Tuesday, May 29, 2012

Speciality Rollers: DIY Classic Alligator

It's time to Rock around the Croc

An important criteria for me when I am evaluating a new product or tool is how versatile is it in creating different looks. Now this is the Alligator roller so it is always going to look like a skin but by using it in different products I am able to create many different looks. Here are just 3 for you to try. Let's start with a classic.

The Leather Alligator:

I started by trowel a medium thick layer of Faux Effects' Brown Sapphire Venetian Gem. This shade is a medium toned reddish brown.  The thickness of the product makes a difference. If it is too thin, the roller will not make in impression. You can tell your product is too thin if you can see the base color through the plaster layer.  If the plaster is too thick, the impression will not be as clean.  Let the roller do the work for you by applying light pressure as you roll.

On a wall, trowel the width of two-three roller sizes. I place the roller at the top of the "wall" in the wet material and roll down.  For my next pass, I flip the roller and lap the center section before rolling down.

Corners, edges, and small spaces are always a concern.  I encourage people to purchase two rollers ($19.95 each) and cut one roller. Cut one the size of the 4" stub roller.  The other piece I slice down the side and peel from the roller. This will make a stamp for getting close to the ceiling line or corners.

When working with distinct patterns it is always important to really evaluate the space and take in consideration not only the height of the surface but how much the room is broken up with molding and door/window openings.

I use the roller twice and then wipe the surface with a damp cloth to keep the pattern clean.  Before proceeding to the next wall, I will wash the roller and use a small scrub brush on the pattern.

When the Venetian Gem is dry-which takes about an hour-you could go directly to a glaze layer. But I decided to add a little bling to my gator so I rolled a coat of Bronze Setcoat 100% over the surface. Besides adding a nice color, the metallic will make it easier to glaze in the next step. Remember we are working over Venetian which is a polish plaster. If you rub your glaze too aggressively directly over the plaster, you will polish the plaster creating splotches in your finish.

After rolling a section of the Bronze Setcoat, I used my trowel to pull off some of the bronze and pop my pattern.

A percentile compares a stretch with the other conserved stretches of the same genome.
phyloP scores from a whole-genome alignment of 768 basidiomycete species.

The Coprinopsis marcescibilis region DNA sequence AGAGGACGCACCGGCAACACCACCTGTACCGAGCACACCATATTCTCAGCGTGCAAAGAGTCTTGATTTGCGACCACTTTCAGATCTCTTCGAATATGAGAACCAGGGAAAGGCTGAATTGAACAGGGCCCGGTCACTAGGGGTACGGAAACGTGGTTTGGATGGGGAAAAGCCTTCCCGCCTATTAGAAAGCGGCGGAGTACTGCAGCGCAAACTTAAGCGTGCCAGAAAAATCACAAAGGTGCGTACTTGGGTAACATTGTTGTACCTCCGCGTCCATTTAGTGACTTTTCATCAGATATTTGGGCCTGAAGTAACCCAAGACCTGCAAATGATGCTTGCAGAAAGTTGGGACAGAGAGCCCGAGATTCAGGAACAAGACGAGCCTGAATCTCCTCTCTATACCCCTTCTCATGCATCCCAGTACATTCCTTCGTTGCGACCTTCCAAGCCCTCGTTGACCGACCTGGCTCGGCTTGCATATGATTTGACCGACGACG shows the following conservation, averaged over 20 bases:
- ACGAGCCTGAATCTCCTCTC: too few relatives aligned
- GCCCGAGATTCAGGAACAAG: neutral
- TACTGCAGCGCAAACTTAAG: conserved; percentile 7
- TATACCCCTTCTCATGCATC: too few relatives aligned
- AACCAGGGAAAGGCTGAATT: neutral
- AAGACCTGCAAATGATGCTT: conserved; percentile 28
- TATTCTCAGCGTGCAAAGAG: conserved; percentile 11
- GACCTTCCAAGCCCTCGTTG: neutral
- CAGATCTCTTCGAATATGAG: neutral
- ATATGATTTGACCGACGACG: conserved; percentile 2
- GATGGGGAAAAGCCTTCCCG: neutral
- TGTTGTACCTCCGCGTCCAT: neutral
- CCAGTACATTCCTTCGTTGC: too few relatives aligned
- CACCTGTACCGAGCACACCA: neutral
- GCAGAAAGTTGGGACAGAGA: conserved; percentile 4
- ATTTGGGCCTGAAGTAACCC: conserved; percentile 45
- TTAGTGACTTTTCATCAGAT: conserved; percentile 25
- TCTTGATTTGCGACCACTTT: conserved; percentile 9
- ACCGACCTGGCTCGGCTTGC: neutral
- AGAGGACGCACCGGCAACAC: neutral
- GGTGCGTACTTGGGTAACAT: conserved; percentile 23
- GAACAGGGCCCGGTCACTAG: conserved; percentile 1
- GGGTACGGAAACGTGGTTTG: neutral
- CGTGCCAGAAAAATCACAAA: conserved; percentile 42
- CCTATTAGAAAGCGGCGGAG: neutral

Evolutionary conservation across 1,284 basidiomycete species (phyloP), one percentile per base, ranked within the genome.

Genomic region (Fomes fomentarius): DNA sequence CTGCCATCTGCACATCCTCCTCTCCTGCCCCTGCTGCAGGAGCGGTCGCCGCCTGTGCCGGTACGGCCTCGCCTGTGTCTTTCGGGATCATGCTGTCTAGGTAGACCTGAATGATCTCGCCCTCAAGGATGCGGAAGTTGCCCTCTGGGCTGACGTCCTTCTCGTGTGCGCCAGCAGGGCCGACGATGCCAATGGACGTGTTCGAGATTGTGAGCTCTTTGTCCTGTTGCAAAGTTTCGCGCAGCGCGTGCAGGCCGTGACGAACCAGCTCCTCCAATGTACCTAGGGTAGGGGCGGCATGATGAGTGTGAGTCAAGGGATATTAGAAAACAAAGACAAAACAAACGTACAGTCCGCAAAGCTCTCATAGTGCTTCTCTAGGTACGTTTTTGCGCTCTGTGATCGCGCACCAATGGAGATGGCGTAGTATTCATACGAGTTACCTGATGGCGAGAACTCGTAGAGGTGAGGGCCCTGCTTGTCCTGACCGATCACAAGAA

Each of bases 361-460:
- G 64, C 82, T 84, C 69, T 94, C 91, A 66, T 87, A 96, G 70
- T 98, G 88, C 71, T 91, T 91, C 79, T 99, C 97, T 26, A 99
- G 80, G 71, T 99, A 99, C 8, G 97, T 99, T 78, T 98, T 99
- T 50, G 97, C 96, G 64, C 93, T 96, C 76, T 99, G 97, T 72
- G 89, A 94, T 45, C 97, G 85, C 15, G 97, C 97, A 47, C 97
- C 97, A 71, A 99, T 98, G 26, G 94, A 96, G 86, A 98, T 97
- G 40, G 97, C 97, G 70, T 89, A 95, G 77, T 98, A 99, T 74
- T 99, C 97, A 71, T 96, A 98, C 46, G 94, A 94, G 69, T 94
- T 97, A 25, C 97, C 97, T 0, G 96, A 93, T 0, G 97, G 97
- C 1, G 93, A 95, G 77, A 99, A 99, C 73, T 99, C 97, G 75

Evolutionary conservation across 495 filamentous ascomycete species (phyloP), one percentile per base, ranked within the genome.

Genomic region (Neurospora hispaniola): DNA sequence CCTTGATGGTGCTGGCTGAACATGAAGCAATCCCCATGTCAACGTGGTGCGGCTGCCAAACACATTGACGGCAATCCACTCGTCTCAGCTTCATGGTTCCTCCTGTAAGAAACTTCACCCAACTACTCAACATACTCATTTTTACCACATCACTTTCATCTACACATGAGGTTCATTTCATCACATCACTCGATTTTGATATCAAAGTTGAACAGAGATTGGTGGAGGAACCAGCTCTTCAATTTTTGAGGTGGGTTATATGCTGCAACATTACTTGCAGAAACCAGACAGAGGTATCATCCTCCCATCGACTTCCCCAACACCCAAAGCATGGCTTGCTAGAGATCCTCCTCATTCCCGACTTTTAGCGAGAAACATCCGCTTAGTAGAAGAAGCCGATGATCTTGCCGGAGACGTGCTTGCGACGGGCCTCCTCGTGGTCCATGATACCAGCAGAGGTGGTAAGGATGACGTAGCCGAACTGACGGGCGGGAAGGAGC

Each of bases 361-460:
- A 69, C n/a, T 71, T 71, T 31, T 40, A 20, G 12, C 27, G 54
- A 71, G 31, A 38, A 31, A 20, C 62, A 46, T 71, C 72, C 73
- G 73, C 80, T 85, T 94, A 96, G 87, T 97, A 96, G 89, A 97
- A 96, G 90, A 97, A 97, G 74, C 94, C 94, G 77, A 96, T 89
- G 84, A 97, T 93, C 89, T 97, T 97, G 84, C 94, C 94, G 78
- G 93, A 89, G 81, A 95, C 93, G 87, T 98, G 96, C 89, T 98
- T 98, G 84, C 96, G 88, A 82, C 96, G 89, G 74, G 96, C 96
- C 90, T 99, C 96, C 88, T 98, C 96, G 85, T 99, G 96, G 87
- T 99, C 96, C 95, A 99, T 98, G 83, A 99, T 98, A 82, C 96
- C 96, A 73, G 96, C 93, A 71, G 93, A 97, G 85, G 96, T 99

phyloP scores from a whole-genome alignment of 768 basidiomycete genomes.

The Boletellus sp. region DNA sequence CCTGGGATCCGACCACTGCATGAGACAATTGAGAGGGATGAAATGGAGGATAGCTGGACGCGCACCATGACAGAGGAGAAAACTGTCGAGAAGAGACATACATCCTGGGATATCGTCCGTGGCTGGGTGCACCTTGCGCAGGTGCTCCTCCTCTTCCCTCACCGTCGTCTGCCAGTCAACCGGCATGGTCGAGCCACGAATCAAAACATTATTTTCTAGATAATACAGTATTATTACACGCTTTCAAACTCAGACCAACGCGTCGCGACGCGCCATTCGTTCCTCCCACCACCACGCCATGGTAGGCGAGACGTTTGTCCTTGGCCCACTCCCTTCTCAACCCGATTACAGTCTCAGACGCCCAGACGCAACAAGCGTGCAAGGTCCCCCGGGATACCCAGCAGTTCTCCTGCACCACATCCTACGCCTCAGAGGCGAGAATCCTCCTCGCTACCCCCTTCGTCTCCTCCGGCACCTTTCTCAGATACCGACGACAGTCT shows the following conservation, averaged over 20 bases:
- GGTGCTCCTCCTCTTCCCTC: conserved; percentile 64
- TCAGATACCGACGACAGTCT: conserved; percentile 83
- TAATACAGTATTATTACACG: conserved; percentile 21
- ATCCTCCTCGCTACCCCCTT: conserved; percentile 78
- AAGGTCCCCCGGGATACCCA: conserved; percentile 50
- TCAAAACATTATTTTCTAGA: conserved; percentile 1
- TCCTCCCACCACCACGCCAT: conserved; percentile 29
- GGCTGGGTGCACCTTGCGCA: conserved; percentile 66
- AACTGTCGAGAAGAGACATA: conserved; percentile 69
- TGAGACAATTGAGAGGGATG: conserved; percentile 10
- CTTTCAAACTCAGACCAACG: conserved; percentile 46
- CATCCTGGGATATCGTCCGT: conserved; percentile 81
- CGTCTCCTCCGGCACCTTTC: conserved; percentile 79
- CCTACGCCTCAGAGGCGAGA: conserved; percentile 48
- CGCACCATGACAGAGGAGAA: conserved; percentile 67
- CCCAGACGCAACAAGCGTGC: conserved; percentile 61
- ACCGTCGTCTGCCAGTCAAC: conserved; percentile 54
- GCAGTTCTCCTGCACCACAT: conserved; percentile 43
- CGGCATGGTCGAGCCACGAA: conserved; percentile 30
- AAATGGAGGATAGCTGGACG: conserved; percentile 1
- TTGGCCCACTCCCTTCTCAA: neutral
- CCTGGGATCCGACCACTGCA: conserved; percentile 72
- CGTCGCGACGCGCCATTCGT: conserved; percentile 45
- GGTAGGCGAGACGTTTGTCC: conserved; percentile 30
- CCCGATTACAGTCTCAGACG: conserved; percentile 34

Next, mix 3 parts FX Thinner with 2 parts Van Dyke Stain & Seal and 1 part Antique Mahogany Stain & Seal. Brush this over the surface and soften brush strokes with a cloth.

As the stain dries, I like to pull across the pattern with a foam brush to push the color into the pattern.

When the finish is dry, you may always topcoat for extra pop and protection. I like to use C500 satin because I find it to be the most clear and have the most pleasing sheen.

Classic Leather Look Alligator-Totally Suitcase worthy!

Later this week I will show you two variations on the Alligator finish using different base materials and adding metallic foils.

Tuesday, May 22, 2012

Specialty Rollers: DIY Ostrich Finish

Let's create an Ostrich Skin Finish!

"Say What?"

Don't worry big guy this is a cruelty free finish. There are lots of ways to create an Ostrich Finish. You can use paper and stencil or plaster with a stencil. Each has a great look and like everything else it often comes down to how much will a client pay to achieve a certain look. This approach is a fast and funky way to create Ostrich using our new Spots Roller.

I'm using Faux Effects' Venetian Gem as my base. Here is a side note. I read about a lot of people having problem with foil. First, we test our foil before shipping by using a piece of Scotch Tape on the backside. Rub the tape on the backing and pull-off. If the foil comes off-it is a good roll.  Secondly, I use Wundasize and never have problems with this size.  Usually it is one of two problems.  The base you are working on is absorbent or the base is stippled and not truly flat. This happens a lot when paint is applied with a heavy hand or a lamb's wool roller.

If you roll your size and come back an hour later and can't feel it-then your surface is absorbing the product.  If you feel the size and scrub your foil, but the piece looks hazy when you pull it -the walls are stippled and the foil is catching the upper part of the texture.